Third Annual Teen Portrait Competition at the National Portrait Gallery
Between the ages of 13 to 17? Live in the U.S.? Make art? Those who answer “yes” to those questions can enter work in the third annual online Teen Portrait Competition of the Smithsonian’s National Portrait Gallery. The museum opened a “call for entries” and teens can submit portraits, electronically, in the medium of painting, drawing, photography and video through Wednesday, Sept. 30. The winning portrait will be printed and displayed at the National Portrait Gallery in 2016. Honorable mention entries will be posted on the National Portrait Gallery website.
“The competition was designed to involve local teenagers in the design and implementation of a competition for their peers,” said Rebecca Kasemeyer, director of education of the Portrait Gallery. “The national outreach offered by an online teen portrait competition is the drive behind the project.”
Created under the rubric “for teens, by teens,” local teenagers designed the competition for their peers under the supervision of the museum’s education department.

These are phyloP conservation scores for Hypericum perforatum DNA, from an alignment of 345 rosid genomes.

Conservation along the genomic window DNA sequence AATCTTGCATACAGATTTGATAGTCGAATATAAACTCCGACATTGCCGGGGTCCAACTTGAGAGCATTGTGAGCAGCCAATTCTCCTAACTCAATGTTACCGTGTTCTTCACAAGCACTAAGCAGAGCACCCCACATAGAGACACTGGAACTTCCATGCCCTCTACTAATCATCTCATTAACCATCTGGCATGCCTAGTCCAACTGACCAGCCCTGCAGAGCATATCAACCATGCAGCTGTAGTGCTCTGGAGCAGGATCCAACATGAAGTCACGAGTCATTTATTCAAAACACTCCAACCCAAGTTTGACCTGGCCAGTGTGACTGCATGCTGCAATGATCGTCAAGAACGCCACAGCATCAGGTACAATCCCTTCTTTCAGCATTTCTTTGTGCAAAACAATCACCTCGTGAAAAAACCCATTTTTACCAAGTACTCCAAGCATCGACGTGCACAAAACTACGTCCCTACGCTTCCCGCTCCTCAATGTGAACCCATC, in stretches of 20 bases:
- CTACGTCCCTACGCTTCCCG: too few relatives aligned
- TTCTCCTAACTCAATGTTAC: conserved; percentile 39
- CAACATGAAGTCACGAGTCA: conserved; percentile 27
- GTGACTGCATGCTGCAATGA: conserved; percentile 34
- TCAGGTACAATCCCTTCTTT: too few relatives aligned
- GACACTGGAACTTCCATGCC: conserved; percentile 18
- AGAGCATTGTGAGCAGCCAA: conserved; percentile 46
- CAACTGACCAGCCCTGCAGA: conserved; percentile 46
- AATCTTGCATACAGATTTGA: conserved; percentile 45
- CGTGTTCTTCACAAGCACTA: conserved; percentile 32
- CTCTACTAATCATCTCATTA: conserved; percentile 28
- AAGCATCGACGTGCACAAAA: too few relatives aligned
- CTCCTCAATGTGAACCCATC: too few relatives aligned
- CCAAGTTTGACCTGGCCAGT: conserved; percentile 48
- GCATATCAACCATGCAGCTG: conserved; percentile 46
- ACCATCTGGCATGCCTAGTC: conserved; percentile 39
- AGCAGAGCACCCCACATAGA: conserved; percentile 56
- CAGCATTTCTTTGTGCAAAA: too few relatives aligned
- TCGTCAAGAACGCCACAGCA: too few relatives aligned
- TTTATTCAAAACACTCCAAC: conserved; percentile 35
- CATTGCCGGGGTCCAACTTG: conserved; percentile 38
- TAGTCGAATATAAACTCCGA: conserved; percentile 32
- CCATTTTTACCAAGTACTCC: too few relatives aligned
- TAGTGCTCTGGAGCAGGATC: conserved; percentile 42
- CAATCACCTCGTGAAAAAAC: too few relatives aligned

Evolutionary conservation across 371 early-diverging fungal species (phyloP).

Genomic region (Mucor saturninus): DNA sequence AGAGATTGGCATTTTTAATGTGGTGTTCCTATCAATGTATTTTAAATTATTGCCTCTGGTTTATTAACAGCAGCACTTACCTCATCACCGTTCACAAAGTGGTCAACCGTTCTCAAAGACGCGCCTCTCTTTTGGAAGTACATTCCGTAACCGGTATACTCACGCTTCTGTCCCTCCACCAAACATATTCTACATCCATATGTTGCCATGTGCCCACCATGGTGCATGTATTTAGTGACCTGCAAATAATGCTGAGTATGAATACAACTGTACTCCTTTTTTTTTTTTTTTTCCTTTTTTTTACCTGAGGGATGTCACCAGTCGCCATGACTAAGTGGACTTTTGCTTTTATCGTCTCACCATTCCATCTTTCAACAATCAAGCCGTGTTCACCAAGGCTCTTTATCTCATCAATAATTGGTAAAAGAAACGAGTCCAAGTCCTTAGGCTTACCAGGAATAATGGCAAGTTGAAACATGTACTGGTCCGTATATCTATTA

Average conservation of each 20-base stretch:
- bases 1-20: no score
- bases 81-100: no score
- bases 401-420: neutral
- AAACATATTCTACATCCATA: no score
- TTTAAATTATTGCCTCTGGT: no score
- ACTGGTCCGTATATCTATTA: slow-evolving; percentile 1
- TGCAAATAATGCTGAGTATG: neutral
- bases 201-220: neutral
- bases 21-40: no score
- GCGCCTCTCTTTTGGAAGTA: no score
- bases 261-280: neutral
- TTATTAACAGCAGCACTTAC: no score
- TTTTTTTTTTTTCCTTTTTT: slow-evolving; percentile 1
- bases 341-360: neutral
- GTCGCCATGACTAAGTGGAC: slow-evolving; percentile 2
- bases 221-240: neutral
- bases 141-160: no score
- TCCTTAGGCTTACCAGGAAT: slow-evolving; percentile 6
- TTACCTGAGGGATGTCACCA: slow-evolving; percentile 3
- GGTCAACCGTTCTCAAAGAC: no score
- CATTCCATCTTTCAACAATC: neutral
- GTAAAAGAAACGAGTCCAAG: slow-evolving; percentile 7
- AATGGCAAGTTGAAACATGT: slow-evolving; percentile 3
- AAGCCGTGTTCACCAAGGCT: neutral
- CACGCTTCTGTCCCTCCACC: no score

The theme for year three entries is interact and interaction. Teens should consider how they interact with their subject, the art of portraiture and any interactions that take place between the subject(s) and the setting.
Entry applications may only be submitted online. The panel of judges is composed of nine Washington D.C., metro-area teens, National Portrait Gallery Curator Dorothy Moss and a guest juror.
This program has been made possible through the support of the Honorable Richard Blumenthal and Mrs. Cynthia M. Blumenthal, Capital Group Companies Charitable Foundation, and the Reinsch Family Education Endowment.
More information about entering to the competition, rules and requirements is available at http://www.npg.si.edu/exhibit/
National Portrait Gallery
The Smithsonian’s National Portrait Gallery tells the multifaceted story of America through the individuals who have shaped its culture. Through the visual arts, performing arts and new media, the Portrait Gallery portrays poets and presidents, visionaries and villains, actors and activists whose lives tell the American story.